Pirate Jenny

"Pirate Jenny" (German: "Seeräuber-Jenny") is a well-known song from The Threepenny Opera by Kurt Weill, with lyrics by Bertolt Brecht. The English lyrics are by Marc Blitzstein. It is probably the second most famous song in the opera, after "Mack the Knife".

Content and context

The song depicts Low-Dive Jenny (German: Spelunken-Jenny), a character based on Jenny Diver (1700–1741).[1][2] Low-Dive Jenny is a lowly maid at a "crummy old hotel", imagining avenging herself for the contempt she endures from the townspeople. A pirate ship – with eight sails, and with 50 cannons[3] – enters the harbor, fires on the city and flattens every building except the hotel. The pirates come ashore, chain up all the townspeople, and present them to Jenny, who orders the pirates to kill them all. She then sails away with the pirates.

The song was originally placed in the first act and sung by Mackie's bride, Polly Peachum, who resents her parents' opposition to her trying her luck with Mackie and is fantasizing about avenging herself on the constraints of her family. However, the song is frequently moved to the second act and given to the prostitute Jenny. Jenny has given Mackie, her former lover, shelter from the police but is jealous of his wife, Polly. Eventually, she tips off the police, who catch Mackie and take him to his hanging. Her song suggests that she likes the idea of having Mackie's fate in her hands.

Cover versions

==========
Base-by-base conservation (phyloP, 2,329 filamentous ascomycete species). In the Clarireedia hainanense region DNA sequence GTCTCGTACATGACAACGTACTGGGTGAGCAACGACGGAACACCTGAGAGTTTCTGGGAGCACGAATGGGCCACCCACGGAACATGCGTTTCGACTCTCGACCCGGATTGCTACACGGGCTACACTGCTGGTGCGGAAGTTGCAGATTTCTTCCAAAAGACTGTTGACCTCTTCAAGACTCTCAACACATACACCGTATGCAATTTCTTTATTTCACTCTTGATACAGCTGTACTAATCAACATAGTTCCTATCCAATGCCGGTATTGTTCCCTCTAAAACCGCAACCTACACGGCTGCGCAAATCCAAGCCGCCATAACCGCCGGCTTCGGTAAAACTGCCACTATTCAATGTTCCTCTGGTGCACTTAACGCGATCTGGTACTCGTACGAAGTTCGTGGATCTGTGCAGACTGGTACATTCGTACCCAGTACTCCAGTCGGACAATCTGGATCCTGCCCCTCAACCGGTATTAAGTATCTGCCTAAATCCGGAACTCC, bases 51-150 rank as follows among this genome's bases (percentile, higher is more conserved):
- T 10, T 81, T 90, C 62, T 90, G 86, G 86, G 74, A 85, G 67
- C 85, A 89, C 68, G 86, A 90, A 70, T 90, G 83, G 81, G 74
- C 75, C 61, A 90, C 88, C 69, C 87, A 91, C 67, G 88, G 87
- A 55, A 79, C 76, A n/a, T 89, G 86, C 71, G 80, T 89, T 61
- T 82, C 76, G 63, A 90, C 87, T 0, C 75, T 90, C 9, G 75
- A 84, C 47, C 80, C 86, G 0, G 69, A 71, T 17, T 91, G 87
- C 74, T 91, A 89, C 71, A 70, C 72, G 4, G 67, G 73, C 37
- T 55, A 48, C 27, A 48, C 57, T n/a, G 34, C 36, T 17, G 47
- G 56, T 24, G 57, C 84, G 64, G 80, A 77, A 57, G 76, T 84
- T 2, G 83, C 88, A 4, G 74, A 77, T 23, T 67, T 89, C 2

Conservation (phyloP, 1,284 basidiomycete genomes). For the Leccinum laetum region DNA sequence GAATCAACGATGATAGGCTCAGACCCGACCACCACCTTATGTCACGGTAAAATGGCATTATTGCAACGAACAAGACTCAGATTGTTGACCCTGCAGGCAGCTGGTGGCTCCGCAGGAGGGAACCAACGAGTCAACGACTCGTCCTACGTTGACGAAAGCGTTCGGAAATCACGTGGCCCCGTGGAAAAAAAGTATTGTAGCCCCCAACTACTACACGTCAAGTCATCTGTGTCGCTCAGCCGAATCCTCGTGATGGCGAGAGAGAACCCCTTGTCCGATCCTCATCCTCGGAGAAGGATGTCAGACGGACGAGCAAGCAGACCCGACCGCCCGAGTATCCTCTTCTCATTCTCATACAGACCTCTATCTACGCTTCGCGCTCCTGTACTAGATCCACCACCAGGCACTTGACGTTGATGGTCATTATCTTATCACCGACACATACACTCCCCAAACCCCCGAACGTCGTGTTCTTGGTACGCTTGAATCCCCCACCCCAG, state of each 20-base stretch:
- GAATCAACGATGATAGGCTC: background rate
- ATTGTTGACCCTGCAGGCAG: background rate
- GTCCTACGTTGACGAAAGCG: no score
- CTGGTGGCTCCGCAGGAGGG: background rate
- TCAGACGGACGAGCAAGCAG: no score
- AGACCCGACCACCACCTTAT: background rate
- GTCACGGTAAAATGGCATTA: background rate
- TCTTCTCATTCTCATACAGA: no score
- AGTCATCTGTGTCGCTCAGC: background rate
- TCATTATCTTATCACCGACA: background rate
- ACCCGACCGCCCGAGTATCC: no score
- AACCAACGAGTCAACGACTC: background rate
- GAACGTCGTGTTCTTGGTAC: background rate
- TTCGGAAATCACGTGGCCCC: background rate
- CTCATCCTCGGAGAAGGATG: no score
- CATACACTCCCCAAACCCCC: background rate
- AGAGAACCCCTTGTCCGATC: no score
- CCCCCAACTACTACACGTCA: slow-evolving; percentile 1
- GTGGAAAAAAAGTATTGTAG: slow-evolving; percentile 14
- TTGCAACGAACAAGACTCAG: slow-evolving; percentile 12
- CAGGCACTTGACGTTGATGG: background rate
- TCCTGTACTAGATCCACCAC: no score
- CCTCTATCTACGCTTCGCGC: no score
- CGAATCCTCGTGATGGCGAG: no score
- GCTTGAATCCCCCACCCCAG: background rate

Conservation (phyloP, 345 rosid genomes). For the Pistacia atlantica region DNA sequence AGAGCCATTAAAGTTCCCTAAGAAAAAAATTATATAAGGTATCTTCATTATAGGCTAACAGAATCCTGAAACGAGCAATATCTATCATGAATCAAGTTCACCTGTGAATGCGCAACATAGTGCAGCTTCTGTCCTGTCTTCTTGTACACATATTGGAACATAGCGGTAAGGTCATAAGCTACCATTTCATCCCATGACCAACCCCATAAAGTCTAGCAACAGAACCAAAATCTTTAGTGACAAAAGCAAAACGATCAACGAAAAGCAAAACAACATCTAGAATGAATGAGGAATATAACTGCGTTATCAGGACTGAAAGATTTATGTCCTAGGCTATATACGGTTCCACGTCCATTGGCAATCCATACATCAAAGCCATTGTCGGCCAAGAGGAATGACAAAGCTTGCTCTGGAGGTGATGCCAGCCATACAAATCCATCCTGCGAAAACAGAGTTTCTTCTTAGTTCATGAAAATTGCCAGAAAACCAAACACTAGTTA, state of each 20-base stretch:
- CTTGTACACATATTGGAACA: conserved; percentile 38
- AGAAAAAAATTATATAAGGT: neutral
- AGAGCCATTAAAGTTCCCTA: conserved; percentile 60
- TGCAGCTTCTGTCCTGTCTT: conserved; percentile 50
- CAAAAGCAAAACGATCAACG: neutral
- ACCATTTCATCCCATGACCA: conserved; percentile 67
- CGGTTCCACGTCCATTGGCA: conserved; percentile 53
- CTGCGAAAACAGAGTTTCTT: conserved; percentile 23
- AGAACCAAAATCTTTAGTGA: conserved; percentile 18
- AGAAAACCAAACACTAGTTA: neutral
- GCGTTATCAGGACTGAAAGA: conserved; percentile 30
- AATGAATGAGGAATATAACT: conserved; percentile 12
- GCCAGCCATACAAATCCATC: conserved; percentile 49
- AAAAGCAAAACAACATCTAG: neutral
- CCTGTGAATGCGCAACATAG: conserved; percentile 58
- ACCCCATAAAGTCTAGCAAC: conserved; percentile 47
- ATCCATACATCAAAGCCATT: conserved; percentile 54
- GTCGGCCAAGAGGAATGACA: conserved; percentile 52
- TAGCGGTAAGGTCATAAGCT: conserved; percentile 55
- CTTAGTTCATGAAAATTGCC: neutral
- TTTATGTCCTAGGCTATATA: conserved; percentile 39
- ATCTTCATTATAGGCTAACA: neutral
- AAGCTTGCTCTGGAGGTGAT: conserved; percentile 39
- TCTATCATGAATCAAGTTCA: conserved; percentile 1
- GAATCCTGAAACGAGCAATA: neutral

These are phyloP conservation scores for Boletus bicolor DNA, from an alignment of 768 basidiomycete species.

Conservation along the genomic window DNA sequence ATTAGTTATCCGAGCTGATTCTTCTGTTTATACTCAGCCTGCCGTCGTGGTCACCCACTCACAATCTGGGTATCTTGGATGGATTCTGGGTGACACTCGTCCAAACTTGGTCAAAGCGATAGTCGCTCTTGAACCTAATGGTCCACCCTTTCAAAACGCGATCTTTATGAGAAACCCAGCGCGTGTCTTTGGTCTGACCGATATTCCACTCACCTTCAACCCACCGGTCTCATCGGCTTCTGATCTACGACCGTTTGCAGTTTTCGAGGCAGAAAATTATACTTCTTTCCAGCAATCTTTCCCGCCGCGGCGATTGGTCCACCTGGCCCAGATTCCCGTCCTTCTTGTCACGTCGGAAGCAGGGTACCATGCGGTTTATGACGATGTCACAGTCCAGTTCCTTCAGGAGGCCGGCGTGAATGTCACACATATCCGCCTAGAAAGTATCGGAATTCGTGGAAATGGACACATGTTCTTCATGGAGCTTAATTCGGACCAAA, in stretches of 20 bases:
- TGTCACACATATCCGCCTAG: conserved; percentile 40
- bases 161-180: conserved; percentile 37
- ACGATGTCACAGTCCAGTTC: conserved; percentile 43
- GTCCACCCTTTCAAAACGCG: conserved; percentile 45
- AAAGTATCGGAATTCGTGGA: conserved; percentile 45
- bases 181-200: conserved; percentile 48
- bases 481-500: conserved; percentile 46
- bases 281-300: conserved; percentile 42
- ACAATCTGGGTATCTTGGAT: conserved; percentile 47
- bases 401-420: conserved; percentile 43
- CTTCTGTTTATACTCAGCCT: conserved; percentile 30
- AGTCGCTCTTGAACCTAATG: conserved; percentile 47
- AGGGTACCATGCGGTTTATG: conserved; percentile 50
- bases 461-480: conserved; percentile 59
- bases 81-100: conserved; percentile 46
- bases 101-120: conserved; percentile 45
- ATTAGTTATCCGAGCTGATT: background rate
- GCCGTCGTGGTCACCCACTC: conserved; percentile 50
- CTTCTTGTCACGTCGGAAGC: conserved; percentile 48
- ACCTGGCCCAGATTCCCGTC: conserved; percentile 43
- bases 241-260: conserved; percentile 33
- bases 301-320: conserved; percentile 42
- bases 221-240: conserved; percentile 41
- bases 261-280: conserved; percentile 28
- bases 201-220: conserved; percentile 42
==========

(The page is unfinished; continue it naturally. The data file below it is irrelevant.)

Many notable artists have covered this song independent of the stage show: Lotte Lenya (who originated the role of Jenny), Sasha Velour, Steeleye Span, Ute Lemper, Hildegard Knef, Charlotte Rae, Nina Simone, The Dresden Dolls, Judy Collins, Marianne Faithfull, Marc Almond and Bea Arthur. The Young Gods covered the song in their tribute album The Young Gods Play Kurt Weill. Xiu Xiu covered the song in their Nina Simone tribute album Nina. Shilpa Ray covered the song with Nick Cave and Warren Ellis on Son of Rogues Gallery: Pirate Ballads, Sea Songs & Chanteys (2013).[4]

In popular culture

  • Clifford Harper drew a graphic adaptation of the song, entitled "The Black Freighter" in the magazine Anarchy No. 2.[5]
  • Comic-book writer Alan Moore cited this song as one of the inspirations for the Black Freighter pirate material in Watchmen.[6] The Nina Simone version also appears on the soundtrack for the motion picture.
  • In The League of Extraordinary Gentlemen, also written by Alan Moore, Jenny's revenge fantasy is taken as a literal event in which "Janni", who is Captain Nemo's daughter, is gang raped and summons the crew of the Nautilus to slaughter her rapists and the indifferent spectators alike.
  • The song was inspiration for Lars von Trier's Dogville (2003), a film about a mistreated woman who seeks revenge on her neighbors.[7]
  • The song is mentioned in Bob Dylan's 2004 memoir Chronicles: Volume One as a turning point in his early songwriting development.
  • The song is paraphrased on Chico Buarque's "Geni e o Zepelim". This song is a number from his musical play Ópera do Malandro, which is based on Brecht's The Threepenny Opera.


  1. ^ Du Noyer, Paul (2010). In the City: A Celebration of London Music. Virgin Books. p. 19. ISBN 978-0753515747.
  2. ^ "Polly II – Plan for a Revolution in Docklands – Reader", Anja Kirschner (2006)
  3. ^ "Die Seeräuber-Jenny", Brecht's text (in German)
    "Seeräuberjenny" ("Pirate Jenny"), German and English text
  4. ^ Legget, Steve. Son of Rogues Gallery: Pirate Ballads, Sea Songs & Chantey at AllMusic
  5. ^ In The New Comics Anthology, Bob Callahan, ed., Collier Books, 1991, pp. 170–173.
  6. ^ "The Alan Moore Interview" at blather.net
  7. ^ In Lars von Trier: Interviews, Jan Lumholdt, ed., University Press of Mississippi, 2003, p. 206.

External links

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